November 6 is rapidly approaching, and with that, the end of one small saga in the dramatic past few months. When we go to the polls on Tuesday, it is hard to imagine that people will be able to forget that “other election day” the day that the New York mayoral primary was canceled; the day that the election was the last thing on our minds.

Yet as reasonable as our preoccupations have been over the past few months, it saddens me to recognize how much events in New Haven have taken backseat in the consciousness of most Yalies. Many freshmen still haven’t had a chance to explore the city, let alone think about the mayoral election coming up next week. New Haven news may not make CNN, but that is no excuse for ignoring these events.

As Yale students, we still have a responsible to get to know our city.

Most freshmen, including myself four years ago, arrived at Yale assuming that New Haven is a “boring place.” In reality, that could not be further from the truth.

This weekend, perhaps, I will go to a play at the Long Wharf Theater, which has productions every bit as good as anything I could see in my hometown of Philadelphia. Maybe I’ll visit the Amistad ship, a life-size replica of the same ship that docked in New Haven many years ago and whose story became the subject of a major motion picture by Steven Spielberg.

I could go to a music club like Cafe Nine, or visit the New Haven Colony Historical Society on Whitney Avenue. I could play with clay, metal and paint at the Creative Arts Workshop down on Audubon Street, or go to Grand Avenue, a treasure chest of Latino food and music stores. Of course, I could certainly stay on the Yale campus this weekend –there’s always plenty to do here. But if I do, it’s certainly not because I lack other options.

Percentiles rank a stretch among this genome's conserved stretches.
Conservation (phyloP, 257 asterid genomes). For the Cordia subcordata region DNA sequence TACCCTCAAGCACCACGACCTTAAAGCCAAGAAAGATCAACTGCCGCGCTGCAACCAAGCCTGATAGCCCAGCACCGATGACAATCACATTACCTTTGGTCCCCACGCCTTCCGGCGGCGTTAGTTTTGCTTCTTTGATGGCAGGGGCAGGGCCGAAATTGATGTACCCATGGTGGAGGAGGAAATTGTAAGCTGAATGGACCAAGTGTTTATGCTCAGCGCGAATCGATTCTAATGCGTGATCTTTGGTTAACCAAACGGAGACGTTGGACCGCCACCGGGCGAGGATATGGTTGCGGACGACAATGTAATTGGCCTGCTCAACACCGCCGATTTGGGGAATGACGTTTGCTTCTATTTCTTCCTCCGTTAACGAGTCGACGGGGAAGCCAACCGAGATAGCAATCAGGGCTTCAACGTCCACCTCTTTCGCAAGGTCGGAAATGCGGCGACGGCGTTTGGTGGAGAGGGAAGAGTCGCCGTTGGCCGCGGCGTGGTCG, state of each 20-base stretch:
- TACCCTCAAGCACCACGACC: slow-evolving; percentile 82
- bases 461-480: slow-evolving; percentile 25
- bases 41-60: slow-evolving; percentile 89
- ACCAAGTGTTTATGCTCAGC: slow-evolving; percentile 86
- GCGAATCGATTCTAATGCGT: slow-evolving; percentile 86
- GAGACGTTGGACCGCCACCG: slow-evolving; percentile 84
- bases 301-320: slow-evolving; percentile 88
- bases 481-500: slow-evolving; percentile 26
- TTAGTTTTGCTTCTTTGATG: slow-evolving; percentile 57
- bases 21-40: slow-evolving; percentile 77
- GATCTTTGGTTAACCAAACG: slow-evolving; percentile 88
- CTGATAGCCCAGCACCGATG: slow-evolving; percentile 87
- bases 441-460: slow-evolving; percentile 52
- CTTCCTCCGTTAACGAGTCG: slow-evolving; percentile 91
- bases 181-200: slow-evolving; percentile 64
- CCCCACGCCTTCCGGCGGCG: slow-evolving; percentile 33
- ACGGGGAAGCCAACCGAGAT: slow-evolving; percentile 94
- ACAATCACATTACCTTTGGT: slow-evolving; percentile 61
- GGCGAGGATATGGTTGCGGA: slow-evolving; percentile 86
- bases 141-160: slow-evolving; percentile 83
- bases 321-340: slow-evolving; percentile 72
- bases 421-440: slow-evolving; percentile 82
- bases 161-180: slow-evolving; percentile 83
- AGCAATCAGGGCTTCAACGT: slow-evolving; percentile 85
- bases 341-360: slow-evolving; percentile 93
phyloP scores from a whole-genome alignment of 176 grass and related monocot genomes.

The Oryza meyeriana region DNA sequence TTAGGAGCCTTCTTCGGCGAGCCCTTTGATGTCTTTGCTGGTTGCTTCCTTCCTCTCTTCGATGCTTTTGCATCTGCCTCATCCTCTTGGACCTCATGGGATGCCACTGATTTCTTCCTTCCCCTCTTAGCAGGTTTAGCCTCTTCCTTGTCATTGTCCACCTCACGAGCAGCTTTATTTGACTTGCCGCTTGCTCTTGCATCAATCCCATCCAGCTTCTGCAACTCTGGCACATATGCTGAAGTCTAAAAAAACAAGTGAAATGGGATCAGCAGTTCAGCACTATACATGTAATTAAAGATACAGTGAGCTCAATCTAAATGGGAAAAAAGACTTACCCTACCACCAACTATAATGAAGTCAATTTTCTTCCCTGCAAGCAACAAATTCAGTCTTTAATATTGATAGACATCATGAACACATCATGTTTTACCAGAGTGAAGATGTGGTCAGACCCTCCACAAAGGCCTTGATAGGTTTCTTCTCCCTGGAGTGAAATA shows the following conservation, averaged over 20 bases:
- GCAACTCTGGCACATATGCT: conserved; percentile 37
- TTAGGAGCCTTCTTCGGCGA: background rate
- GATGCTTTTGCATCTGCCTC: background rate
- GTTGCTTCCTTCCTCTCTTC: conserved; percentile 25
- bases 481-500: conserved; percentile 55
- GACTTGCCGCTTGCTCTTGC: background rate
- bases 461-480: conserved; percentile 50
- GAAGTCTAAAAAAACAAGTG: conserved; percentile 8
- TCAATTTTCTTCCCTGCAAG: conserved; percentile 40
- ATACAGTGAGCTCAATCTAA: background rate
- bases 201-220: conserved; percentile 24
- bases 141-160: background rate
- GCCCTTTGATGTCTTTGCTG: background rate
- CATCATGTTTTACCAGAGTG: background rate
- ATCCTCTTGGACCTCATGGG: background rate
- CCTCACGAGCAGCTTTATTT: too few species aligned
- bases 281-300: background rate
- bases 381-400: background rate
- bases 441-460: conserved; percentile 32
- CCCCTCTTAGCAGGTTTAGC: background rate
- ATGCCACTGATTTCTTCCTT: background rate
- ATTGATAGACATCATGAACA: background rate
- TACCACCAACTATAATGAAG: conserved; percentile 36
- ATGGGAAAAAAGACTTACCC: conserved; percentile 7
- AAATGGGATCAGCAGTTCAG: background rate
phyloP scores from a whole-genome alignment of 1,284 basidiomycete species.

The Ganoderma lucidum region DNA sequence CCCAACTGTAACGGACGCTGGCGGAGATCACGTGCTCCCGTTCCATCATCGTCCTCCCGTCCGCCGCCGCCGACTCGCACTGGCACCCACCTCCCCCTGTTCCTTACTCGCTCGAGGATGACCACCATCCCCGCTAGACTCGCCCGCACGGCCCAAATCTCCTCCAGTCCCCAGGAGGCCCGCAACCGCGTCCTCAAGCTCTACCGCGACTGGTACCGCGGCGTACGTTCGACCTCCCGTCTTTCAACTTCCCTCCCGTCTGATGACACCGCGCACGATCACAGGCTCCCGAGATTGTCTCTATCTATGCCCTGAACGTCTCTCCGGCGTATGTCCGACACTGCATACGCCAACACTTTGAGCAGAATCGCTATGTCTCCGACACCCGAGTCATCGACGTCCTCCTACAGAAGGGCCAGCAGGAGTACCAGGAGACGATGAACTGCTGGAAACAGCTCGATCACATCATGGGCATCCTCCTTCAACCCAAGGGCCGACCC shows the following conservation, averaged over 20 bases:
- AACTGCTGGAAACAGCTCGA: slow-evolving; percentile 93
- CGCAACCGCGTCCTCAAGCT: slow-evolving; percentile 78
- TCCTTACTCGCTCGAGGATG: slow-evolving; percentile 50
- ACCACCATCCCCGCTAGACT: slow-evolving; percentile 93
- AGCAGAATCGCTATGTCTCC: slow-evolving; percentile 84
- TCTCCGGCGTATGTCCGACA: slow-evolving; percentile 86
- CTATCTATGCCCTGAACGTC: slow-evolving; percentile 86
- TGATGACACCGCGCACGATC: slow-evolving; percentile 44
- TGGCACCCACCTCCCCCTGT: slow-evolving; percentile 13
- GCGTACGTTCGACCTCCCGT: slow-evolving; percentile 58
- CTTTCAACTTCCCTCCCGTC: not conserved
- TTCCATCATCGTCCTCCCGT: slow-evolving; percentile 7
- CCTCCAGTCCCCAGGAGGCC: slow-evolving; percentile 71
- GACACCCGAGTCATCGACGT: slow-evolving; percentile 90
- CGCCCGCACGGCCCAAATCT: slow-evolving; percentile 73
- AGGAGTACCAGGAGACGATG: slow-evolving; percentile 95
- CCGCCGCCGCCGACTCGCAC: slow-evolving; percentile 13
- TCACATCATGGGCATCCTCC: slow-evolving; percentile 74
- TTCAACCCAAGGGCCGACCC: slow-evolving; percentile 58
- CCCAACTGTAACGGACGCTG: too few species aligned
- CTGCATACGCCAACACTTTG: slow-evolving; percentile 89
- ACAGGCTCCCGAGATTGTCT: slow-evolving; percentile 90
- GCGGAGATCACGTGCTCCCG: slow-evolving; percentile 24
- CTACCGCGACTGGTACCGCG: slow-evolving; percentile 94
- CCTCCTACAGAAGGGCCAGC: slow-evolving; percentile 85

New Haven is a beautiful small city. This place is not New York, of course (in case you haven’t noticed, there’s a huge difference in size). But it makes me sad to watch New Yorkers come to Yale “despite New Haven” and then dismiss this place without giving it a chance.

New Haven has more areas of cultural diversity than most cities five times its size. It’s a neighborhood-based city, with many active communities and pockets of lively flavor. New Haven is a quirky place, filled with stories, history and jewels just waiting to be discovered.

Did you know that pizza was invented here? Or frisbees? Do you remember erector sets, those cool building toys you used to play with as a kid? They were built here. How many parks do you think New Haven has? (I’ll give you a clue: it’s over 100). How many other cities of 124,000 people have two rivers and a beach?

Most of all, New Haven is an extraordinarily accessible city. CT Transit can take you just about anywhere you’d want to go for $1, and the bus hub is only a block from Phelps Gate, on the New Haven Green.

Don’t know New Haven well enough to read a bus map? Not a problem. CT Transit has a hotline with a friendly operator at the other end: 624-0151. There’s really no excuse –Êyou don’t need a car.

I’m no expert on New Haven. I haven’t even lived here for four years yet. But I’ve been up and down almost every street; I know the neighborhoods; I read in the parks. I vote here. I spent a summer here. I’ve made friends here.

By the end of my freshman year, I was calling Yale home. Now I realize that that word applies equally to New Haven. I was lucky enough to have friends who dragged me off campus, who let me know that there was something here worth getting to know. Today, I can’t imagine what my Yale experience would have been like if I hadn’t had that realization.

New Haven is every Yalie’s city, too, at least for four years. Treat it with respect, and give it the chance it deserves. Read the New Haven Advocate each week –it’s free, available all over campus, and its managing editor, Paul Bass, is smart, funny and a great reporter. Check out the New Haven Register, online or in the dining halls.

But most of all, step off of Yale’s campus once in a while. It won’t kill you. And maybe you’ll realize that there are people who live here in New Haven, people who have (God forbid!) chosen to live here. Maybe, just maybe, you may even fall in love with the place. I know I did.

Shayna Strom is a senior in Davenport College.